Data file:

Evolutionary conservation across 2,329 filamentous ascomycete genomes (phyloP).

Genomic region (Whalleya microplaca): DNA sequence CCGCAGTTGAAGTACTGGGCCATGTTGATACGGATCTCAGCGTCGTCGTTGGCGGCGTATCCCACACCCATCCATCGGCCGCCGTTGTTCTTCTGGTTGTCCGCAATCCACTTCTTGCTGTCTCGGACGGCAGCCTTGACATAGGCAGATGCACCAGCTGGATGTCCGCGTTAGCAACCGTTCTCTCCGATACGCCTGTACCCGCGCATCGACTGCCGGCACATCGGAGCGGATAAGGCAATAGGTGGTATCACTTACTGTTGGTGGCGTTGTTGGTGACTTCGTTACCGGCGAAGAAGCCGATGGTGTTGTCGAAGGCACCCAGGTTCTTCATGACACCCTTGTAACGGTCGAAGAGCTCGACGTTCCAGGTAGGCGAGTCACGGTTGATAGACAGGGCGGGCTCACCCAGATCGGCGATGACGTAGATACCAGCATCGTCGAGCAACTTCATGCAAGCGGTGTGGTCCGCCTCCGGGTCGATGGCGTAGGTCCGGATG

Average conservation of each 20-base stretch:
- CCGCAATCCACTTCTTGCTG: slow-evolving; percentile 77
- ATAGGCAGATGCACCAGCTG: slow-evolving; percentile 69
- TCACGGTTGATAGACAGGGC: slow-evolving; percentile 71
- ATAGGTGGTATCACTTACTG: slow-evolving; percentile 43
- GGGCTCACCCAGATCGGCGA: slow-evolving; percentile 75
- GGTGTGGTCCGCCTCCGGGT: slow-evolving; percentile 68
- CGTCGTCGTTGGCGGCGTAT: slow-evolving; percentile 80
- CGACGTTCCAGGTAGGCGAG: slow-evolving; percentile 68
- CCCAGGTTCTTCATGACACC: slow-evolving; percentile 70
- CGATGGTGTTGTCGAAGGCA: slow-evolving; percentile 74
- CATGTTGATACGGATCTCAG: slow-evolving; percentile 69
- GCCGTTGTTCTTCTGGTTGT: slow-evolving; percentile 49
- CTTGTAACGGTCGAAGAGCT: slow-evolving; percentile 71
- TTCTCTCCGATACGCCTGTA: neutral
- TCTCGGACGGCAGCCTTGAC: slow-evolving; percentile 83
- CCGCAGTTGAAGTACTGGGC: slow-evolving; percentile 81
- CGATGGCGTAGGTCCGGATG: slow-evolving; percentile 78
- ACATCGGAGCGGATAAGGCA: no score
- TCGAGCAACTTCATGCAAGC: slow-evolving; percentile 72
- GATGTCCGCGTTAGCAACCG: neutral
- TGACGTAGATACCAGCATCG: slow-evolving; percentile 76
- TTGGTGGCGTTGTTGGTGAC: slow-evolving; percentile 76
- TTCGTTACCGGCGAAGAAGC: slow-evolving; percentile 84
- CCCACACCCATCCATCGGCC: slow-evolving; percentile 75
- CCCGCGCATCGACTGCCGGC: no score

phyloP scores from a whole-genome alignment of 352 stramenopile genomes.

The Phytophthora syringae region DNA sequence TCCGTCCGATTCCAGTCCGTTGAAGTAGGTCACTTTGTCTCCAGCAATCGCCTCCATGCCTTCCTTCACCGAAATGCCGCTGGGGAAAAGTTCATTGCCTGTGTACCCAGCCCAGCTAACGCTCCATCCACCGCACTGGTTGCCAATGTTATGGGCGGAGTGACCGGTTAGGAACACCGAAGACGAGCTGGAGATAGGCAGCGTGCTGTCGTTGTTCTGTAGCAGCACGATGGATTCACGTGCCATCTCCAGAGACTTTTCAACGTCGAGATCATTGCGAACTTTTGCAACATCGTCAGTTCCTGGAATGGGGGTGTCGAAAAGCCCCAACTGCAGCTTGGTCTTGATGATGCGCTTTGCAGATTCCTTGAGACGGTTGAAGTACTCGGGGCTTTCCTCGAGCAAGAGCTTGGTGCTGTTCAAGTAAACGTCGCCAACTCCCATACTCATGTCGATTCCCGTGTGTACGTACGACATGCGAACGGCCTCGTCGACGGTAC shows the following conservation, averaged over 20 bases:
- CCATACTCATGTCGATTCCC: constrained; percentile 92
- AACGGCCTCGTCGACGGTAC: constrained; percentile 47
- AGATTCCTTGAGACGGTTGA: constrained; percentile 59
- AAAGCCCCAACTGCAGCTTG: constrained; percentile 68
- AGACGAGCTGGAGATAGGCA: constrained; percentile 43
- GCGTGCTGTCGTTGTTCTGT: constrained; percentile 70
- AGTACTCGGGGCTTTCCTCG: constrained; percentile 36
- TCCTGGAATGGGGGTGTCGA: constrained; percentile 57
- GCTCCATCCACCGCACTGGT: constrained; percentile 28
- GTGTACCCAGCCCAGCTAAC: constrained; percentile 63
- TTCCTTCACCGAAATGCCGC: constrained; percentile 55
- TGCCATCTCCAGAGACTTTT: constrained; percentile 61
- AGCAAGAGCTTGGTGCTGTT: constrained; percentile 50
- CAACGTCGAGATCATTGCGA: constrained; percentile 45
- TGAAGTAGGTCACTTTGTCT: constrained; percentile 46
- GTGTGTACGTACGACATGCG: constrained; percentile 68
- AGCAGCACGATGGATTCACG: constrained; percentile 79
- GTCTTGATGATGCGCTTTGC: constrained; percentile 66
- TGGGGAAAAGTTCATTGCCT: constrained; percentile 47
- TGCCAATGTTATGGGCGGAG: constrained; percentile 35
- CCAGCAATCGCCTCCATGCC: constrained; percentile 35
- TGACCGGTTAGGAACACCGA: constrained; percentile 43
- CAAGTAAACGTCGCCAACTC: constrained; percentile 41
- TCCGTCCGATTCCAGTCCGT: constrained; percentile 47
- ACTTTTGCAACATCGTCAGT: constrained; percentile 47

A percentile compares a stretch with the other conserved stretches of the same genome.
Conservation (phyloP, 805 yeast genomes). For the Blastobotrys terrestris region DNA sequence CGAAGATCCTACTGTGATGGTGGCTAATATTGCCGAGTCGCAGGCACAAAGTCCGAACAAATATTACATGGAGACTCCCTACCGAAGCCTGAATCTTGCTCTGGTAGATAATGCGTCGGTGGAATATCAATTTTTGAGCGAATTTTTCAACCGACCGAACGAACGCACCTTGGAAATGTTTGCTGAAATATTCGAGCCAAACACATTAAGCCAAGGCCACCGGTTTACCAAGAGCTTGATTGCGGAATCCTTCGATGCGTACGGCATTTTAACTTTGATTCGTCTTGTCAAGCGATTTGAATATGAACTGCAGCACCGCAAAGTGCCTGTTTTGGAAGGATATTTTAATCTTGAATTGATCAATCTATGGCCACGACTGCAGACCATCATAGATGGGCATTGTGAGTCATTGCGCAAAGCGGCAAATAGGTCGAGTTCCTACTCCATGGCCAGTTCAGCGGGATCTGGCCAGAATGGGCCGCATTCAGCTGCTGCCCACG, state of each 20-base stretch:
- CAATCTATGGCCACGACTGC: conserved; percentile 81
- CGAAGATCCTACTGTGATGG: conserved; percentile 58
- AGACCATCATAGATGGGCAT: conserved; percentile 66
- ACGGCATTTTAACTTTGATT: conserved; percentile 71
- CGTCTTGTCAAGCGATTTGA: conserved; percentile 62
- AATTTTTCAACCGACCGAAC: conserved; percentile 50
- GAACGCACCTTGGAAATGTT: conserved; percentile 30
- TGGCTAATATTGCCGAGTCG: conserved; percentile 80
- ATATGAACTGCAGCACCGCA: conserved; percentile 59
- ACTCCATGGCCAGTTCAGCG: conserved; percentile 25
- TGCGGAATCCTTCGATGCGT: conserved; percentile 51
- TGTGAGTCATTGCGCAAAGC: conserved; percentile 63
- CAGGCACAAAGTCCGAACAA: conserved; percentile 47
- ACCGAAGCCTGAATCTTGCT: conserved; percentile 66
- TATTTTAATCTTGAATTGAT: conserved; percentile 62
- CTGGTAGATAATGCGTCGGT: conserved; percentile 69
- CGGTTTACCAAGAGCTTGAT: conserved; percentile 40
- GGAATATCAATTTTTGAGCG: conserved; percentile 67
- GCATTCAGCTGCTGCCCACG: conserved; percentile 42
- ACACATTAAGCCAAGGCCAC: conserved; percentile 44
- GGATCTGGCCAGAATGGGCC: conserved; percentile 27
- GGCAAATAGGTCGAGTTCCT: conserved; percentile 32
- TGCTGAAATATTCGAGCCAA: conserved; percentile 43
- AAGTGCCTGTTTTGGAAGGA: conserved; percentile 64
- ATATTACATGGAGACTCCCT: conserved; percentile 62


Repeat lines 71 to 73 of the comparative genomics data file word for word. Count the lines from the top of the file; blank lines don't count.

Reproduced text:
- ACCGAAGCCTGAATCTTGCT: conserved; percentile 66
- TATTTTAATCTTGAATTGAT: conserved; percentile 62
- CTGGTAGATAATGCGTCGGT: conserved; percentile 69